Dr. John F. Murray, aka "Football Freud" and "Football Shrink," Picks the Colts
Miami, Florida -- January 29, 2007 -- A Palm Beach sport performance psychologist says the Colts should soundly defeat the Bears in Super Bowl XLI. "The Super Bowl is filled with emotional intensity and mental factors play the biggest role possible" says Dr. John F. Murray, called the "football Freud" by the Washington Post. Murray is also the creator of the Mental Performance Index (MPI) which estimates how close a team came to performing to perfection on a scale from .000 to 1.000 like a baseball batting average.
Dr. Murray works with NFL players and pro athletes in many other sports, and he has used the MPI the last five NFL seasons to forecast how well the teams are performing before the Super Bowl. The system has beaten the offical spread in the Super Bowl 3 of the last 4 years, but has estimated the realtive performance of the teams almost exactly, showing a Tampa blowout win 4 years ago, and extremely close games the next two years, exact performance estimates despite the final outcome in last year's game.
But to a sport psychologist, no team ever reaches perfection. Indianapolis (.547) scored much better than Chicago (.520) on the total MPI score throughout the playoffs, and higher than the Bears in all six other categories.
The Colts were superb on offense, where they posted a .548 to .510 advantage over the Bears.
They also held the advantage on defense (.536 to .515), special teams (.560 to .558), total pressure (.570 to .507), pressure offense (.458 to .394), pressure defense (.673 to .621) and total pressure (.570 to .507).
Taken together, it appears that Chicago is outmatched in this game.
The Bears will have to play an almost perfect game, win the battle of turnovers, and make huge plays to win this one. Indianapolis has so decisively outperformed Chicago that a two or three touchdown victory looks imminent.
The 45-year-old Ph.D. licensed sport/performance psychologist in Palm Beach assigns points on each play throughout the playoffs for "focused execution," "pressure management," and "reduction of mental errors," and game totals range from .000 to 1.000 (perfection).
"Scoring at .600 is excellent," said Murray. The Colts' .547 average throughout the playoffs is very impressive.
As NFL coach Herman Edwards once said, "On every play somebody screws up."
Many good football coaches encourage their teams to place their focus on one play at a time.
The MPI measures how well a team does this.
It's power comes from the number of plays in a game (approximately 150) and the inclusion of mental factors in the scoring.
While the MPI scores almost always predict to game outcome, the scores show which teams are performing better, in precisely which specific areas, and regardless of which team won.
This gives coaches great insight before their upcoming games. They are able to more clearly see not only how their own team is performing, but to anticipate the fine differences, strengths and weaknesses of their oppoents in a scoring system that standardizes performance like a baseball batting average.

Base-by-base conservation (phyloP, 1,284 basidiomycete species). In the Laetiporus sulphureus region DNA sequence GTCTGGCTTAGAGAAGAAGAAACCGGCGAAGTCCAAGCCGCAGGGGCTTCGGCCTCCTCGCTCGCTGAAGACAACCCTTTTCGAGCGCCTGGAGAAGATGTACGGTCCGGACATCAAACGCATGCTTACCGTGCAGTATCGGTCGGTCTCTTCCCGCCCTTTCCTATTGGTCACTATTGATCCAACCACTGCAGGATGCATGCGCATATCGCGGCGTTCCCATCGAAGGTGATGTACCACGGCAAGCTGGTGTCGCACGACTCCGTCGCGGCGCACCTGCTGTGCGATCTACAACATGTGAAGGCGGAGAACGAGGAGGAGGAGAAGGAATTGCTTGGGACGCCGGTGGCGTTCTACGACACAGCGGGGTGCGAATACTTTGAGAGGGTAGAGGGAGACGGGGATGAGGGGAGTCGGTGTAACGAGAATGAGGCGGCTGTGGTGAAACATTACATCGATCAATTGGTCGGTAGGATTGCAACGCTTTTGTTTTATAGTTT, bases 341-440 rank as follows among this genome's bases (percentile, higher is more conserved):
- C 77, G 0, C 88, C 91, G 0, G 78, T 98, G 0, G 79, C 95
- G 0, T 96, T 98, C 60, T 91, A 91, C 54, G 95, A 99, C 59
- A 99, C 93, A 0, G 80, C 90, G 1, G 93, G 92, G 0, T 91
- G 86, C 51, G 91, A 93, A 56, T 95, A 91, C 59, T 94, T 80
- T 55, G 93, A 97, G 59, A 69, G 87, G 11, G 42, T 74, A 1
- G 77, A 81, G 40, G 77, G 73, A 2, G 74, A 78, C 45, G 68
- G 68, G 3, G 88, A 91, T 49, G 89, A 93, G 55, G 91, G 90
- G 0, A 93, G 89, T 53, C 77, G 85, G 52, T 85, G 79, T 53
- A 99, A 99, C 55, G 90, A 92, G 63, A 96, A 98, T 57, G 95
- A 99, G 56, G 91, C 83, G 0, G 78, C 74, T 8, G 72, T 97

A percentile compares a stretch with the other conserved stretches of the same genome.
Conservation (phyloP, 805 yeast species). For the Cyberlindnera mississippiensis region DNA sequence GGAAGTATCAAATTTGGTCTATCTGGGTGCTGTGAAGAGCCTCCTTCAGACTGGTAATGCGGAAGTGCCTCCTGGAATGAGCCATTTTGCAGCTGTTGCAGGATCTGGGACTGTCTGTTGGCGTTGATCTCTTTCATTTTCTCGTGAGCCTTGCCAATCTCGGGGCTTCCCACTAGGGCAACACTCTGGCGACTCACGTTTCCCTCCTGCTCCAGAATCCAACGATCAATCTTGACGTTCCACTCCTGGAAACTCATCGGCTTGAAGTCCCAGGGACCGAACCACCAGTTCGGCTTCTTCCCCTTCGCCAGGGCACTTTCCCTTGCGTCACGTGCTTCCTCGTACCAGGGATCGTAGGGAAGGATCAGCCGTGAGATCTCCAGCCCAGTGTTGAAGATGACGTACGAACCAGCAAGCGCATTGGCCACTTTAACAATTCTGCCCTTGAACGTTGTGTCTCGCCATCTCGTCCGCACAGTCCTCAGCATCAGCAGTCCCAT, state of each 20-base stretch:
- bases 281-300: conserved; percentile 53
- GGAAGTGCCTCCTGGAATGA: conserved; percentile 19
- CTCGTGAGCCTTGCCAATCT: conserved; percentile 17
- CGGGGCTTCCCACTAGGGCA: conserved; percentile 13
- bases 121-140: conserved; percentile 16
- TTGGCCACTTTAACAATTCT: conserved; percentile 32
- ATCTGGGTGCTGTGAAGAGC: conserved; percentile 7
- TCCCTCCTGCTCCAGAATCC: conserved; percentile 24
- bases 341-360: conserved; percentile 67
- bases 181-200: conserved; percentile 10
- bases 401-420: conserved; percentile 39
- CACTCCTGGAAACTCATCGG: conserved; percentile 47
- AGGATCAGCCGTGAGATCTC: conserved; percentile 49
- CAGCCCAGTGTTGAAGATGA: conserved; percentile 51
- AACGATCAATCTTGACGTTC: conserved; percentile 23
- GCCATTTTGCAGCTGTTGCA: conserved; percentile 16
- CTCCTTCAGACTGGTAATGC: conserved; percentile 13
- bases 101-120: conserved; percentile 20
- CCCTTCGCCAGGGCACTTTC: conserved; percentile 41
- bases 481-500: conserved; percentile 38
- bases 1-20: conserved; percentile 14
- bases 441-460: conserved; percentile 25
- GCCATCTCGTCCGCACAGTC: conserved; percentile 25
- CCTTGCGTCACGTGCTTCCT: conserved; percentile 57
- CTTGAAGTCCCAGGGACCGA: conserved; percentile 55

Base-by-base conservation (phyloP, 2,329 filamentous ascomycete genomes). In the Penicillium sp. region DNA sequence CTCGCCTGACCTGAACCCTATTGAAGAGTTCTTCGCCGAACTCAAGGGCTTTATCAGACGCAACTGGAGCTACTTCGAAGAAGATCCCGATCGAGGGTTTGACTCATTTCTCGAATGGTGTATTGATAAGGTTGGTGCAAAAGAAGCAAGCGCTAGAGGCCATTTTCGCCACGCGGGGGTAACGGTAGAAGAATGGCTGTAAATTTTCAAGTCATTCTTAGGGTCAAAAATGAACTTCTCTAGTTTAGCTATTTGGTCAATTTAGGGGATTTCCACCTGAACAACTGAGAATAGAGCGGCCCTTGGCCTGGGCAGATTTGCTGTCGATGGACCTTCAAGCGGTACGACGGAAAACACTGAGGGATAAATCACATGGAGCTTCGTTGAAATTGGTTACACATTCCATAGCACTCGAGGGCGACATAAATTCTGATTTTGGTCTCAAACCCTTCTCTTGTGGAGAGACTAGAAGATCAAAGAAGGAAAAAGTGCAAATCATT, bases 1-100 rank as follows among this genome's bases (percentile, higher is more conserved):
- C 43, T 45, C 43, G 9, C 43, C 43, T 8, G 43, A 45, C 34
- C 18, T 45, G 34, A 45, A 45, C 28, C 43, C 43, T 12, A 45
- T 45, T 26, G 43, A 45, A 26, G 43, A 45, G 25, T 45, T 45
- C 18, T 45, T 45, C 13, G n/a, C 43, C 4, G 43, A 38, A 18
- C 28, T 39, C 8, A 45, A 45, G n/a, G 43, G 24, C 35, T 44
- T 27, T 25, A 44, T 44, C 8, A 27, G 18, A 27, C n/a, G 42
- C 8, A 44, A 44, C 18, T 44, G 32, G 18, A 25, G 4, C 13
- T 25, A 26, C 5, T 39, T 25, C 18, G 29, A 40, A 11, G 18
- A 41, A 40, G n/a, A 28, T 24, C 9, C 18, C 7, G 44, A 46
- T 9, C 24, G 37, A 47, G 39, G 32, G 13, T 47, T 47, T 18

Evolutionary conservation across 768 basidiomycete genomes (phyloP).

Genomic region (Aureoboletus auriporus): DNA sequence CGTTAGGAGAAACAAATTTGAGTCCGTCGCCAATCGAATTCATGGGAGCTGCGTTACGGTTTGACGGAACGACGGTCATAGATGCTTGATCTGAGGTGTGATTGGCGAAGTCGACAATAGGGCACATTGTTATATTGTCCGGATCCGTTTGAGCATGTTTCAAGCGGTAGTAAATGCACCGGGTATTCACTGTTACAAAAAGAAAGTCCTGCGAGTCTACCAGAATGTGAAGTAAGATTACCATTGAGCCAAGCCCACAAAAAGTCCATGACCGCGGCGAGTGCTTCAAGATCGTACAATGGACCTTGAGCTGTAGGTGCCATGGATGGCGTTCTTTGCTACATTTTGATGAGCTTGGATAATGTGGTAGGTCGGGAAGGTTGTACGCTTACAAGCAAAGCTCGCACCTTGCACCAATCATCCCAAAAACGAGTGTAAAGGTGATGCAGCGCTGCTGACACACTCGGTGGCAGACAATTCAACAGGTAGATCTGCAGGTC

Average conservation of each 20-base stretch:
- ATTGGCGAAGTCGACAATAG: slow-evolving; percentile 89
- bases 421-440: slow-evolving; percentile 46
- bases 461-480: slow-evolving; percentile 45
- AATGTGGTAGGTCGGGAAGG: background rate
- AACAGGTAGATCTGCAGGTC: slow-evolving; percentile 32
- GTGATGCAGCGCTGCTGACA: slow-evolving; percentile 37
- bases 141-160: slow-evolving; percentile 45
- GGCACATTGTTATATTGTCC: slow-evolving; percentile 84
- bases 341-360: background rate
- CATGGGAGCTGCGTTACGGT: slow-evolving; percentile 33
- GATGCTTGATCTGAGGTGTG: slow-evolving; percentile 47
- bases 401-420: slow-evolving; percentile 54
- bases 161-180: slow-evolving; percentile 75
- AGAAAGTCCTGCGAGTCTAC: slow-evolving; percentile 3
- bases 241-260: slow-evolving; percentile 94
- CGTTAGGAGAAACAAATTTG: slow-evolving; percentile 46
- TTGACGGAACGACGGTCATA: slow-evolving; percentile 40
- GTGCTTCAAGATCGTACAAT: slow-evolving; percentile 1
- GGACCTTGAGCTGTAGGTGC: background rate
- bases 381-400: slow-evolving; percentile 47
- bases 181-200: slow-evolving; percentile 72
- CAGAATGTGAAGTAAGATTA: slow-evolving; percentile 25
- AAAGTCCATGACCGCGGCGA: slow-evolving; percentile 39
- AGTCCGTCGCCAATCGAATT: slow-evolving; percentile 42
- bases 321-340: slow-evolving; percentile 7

The MPI accurately forecast the blowout upset win by Tampa Bay over Oakland four years ago, and forecast "extremely close games" the next two years, beating the official spread each of the first 3 years it was used and broadcast in the national media.
Last year, in its 4th public use, the MPI accurately forecast that Seattle would perform better on offense and defense and worse on special teams than the Pittsburgh Steelers.
The MPI indeed showed that Seattle would perform better, but for the first time in the 4 Super Bowls, the lower performing team on the MPI won the game primarily due to three rare big plays that altered the outcome. There was also some heavy criticism about the referees.
This shows that sometimes even the best data available will occasionally not predict outcome -- even while predicting to performance as the MPI has done each of the previous four years.
If the Colts win by more than a touchdown, the MPI forecast will have beaten the official spread 4 of the first 5 years, very impressive evidence of the accuracy of the system.
The MPI has been featured by ESPN The Magazine (December, 2002) and Murray has appeared on hundreds of radio and television stations to discuss the MPI and sport psychology.
Last year, Dr. Murray discussed the MPI on ESPN Canada, ABC television in West Palm Beach and CBS television in Sacramento.
Previous appearances include Westwood One national radio, ESPN Radio affiliates (e.g., Dallas, TX and Blacksburg, VA), Ron Jacober's award winning "Sports on Sunday Morning" on KMOX in St. Louis, Mo., numerous radio programs in Canada, and Bloomberg Radio.
Murray provides lectures, mental coaching, and sport psychology services to athletes and teams in many sports. He has helped NFL players. He authored "Smart Tennis: How to Play and Win the Mental Game," endorsed by Lindsay Davenport, and Vincent Spadea credited Murray for helping him overcome the longest losing streak in tennis history. Dr. Murray just returned from the Australian Open where he was the official coach of Vincent Spadea who got his first win in eight years of this tournament.
Dr. Murray is available for interviews.